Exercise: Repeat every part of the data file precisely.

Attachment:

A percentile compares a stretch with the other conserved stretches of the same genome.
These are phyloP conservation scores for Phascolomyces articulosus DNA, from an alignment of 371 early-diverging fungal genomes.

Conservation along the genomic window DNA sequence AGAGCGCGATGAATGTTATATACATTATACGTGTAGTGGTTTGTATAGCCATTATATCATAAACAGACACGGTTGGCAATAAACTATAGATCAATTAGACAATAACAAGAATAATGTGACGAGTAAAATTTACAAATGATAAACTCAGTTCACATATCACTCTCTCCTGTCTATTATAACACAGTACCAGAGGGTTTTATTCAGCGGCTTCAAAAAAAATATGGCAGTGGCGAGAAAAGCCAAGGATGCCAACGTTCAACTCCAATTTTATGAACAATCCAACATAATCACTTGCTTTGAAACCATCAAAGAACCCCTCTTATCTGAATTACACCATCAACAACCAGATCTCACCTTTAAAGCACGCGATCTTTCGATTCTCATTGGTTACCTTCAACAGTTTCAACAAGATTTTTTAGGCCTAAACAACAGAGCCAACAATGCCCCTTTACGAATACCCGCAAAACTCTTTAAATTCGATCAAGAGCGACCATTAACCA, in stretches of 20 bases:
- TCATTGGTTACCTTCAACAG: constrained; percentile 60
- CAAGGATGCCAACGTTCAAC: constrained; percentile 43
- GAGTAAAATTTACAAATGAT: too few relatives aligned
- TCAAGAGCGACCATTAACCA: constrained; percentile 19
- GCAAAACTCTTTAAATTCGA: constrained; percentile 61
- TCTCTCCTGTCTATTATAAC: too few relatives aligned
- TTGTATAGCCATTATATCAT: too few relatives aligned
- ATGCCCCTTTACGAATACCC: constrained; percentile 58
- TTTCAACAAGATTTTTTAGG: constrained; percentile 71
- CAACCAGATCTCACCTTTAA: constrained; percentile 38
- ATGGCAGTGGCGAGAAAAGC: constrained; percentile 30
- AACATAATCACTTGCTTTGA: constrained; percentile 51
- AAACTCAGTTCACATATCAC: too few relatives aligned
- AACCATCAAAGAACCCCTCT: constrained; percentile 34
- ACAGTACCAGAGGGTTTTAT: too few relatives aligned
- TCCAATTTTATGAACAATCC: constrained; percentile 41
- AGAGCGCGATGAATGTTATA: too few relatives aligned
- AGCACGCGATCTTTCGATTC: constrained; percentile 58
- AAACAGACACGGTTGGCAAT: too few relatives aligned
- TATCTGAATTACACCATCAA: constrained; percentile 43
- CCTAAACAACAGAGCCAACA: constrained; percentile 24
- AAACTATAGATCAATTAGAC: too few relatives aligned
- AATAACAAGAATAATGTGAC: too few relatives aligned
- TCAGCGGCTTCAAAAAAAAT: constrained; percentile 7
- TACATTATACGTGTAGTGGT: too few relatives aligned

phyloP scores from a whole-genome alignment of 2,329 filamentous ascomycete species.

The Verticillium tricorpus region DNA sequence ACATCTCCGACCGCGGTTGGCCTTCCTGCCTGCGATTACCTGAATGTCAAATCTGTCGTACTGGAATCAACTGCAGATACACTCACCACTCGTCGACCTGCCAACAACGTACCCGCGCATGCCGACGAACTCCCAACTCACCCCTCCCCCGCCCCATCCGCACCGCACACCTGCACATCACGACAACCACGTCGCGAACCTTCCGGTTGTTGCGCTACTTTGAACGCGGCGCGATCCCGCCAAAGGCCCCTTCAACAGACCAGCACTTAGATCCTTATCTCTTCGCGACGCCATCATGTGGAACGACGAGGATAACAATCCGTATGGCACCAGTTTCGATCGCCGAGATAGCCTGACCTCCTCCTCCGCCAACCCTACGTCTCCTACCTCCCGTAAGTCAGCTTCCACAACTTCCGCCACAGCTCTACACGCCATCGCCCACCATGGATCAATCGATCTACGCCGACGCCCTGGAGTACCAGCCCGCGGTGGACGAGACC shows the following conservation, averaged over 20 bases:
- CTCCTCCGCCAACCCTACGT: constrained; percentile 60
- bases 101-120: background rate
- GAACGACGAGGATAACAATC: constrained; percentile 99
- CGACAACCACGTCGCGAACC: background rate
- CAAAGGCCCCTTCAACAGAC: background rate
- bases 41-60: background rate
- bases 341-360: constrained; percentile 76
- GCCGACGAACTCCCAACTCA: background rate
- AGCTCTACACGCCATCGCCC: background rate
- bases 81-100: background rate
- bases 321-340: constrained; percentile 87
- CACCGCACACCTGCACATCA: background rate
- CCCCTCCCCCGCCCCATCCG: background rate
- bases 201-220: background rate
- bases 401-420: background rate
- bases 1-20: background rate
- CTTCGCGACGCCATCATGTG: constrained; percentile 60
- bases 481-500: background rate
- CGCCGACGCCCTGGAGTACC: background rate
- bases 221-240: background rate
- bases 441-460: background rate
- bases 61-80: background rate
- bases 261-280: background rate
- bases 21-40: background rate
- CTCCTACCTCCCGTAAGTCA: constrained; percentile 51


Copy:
A percentile compares a stretch with the other conserved stretches of the same genome.
These are phyloP conservation scores for Phascolomyces articulosus DNA, from an alignment of 371 early-diverging fungal genomes.

Conservation along the genomic window DNA sequence AGAGCGCGATGAATGTTATATACATTATACGTGTAGTGGTTTGTATAGCCATTATATCATAAACAGACACGGTTGGCAATAAACTATAGATCAATTAGACAATAACAAGAATAATGTGACGAGTAAAATTTACAAATGATAAACTCAGTTCACATATCACTCTCTCCTGTCTATTATAACACAGTACCAGAGGGTTTTATTCAGCGGCTTCAAAAAAAATATGGCAGTGGCGAGAAAAGCCAAGGATGCCAACGTTCAACTCCAATTTTATGAACAATCCAACATAATCACTTGCTTTGAAACCATCAAAGAACCCCTCTTATCTGAATTACACCATCAACAACCAGATCTCACCTTTAAAGCACGCGATCTTTCGATTCTCATTGGTTACCTTCAACAGTTTCAACAAGATTTTTTAGGCCTAAACAACAGAGCCAACAATGCCCCTTTACGAATACCCGCAAAACTCTTTAAATTCGATCAAGAGCGACCATTAACCA, in stretches of 20 bases:
- TCATTGGTTACCTTCAACAG: constrained; percentile 60
- CAAGGATGCCAACGTTCAAC: constrained; percentile 43
- GAGTAAAATTTACAAATGAT: too few relatives aligned
- TCAAGAGCGACCATTAACCA: constrained; percentile 19
- GCAAAACTCTTTAAATTCGA: constrained; percentile 61
- TCTCTCCTGTCTATTATAAC: too few relatives aligned
- TTGTATAGCCATTATATCAT: too few relatives aligned
- ATGCCCCTTTACGAATACCC: constrained; percentile 58
- TTTCAACAAGATTTTTTAGG: constrained; percentile 71
- CAACCAGATCTCACCTTTAA: constrained; percentile 38
- ATGGCAGTGGCGAGAAAAGC: constrained; percentile 30
- AACATAATCACTTGCTTTGA: constrained; percentile 51
- AAACTCAGTTCACATATCAC: too few relatives aligned
- AACCATCAAAGAACCCCTCT: constrained; percentile 34
- ACAGTACCAGAGGGTTTTAT: too few relatives aligned
- TCCAATTTTATGAACAATCC: constrained; percentile 41
- AGAGCGCGATGAATGTTATA: too few relatives aligned
- AGCACGCGATCTTTCGATTC: constrained; percentile 58
- AAACAGACACGGTTGGCAAT: too few relatives aligned
- TATCTGAATTACACCATCAA: constrained; percentile 43
- CCTAAACAACAGAGCCAACA: constrained; percentile 24
- AAACTATAGATCAATTAGAC: too few relatives aligned
- AATAACAAGAATAATGTGAC: too few relatives aligned
- TCAGCGGCTTCAAAAAAAAT: constrained; percentile 7
- TACATTATACGTGTAGTGGT: too few relatives aligned

phyloP scores from a whole-genome alignment of 2,329 filamentous ascomycete species.

The Verticillium tricorpus region DNA sequence ACATCTCCGACCGCGGTTGGCCTTCCTGCCTGCGATTACCTGAATGTCAAATCTGTCGTACTGGAATCAACTGCAGATACACTCACCACTCGTCGACCTGCCAACAACGTACCCGCGCATGCCGACGAACTCCCAACTCACCCCTCCCCCGCCCCATCCGCACCGCACACCTGCACATCACGACAACCACGTCGCGAACCTTCCGGTTGTTGCGCTACTTTGAACGCGGCGCGATCCCGCCAAAGGCCCCTTCAACAGACCAGCACTTAGATCCTTATCTCTTCGCGACGCCATCATGTGGAACGACGAGGATAACAATCCGTATGGCACCAGTTTCGATCGCCGAGATAGCCTGACCTCCTCCTCCGCCAACCCTACGTCTCCTACCTCCCGTAAGTCAGCTTCCACAACTTCCGCCACAGCTCTACACGCCATCGCCCACCATGGATCAATCGATCTACGCCGACGCCCTGGAGTACCAGCCCGCGGTGGACGAGACC shows the following conservation, averaged over 20 bases:
- CTCCTCCGCCAACCCTACGT: constrained; percentile 60
- bases 101-120: background rate
- GAACGACGAGGATAACAATC: constrained; percentile 99
- CGACAACCACGTCGCGAACC: background rate
- CAAAGGCCCCTTCAACAGAC: background rate
- bases 41-60: background rate
- bases 341-360: constrained; percentile 76
- GCCGACGAACTCCCAACTCA: background rate
- AGCTCTACACGCCATCGCCC: background rate
- bases 81-100: background rate
- bases 321-340: constrained; percentile 87
- CACCGCACACCTGCACATCA: background rate
- CCCCTCCCCCGCCCCATCCG: background rate
- bases 201-220: background rate
- bases 401-420: background rate
- bases 1-20: background rate
- CTTCGCGACGCCATCATGTG: constrained; percentile 60
- bases 481-500: background rate
- CGCCGACGCCCTGGAGTACC: background rate
- bases 221-240: background rate
- bases 441-460: background rate
- bases 61-80: background rate
- bases 261-280: background rate
- bases 21-40: background rate
- CTCCTACCTCCCGTAAGTCA: constrained; percentile 51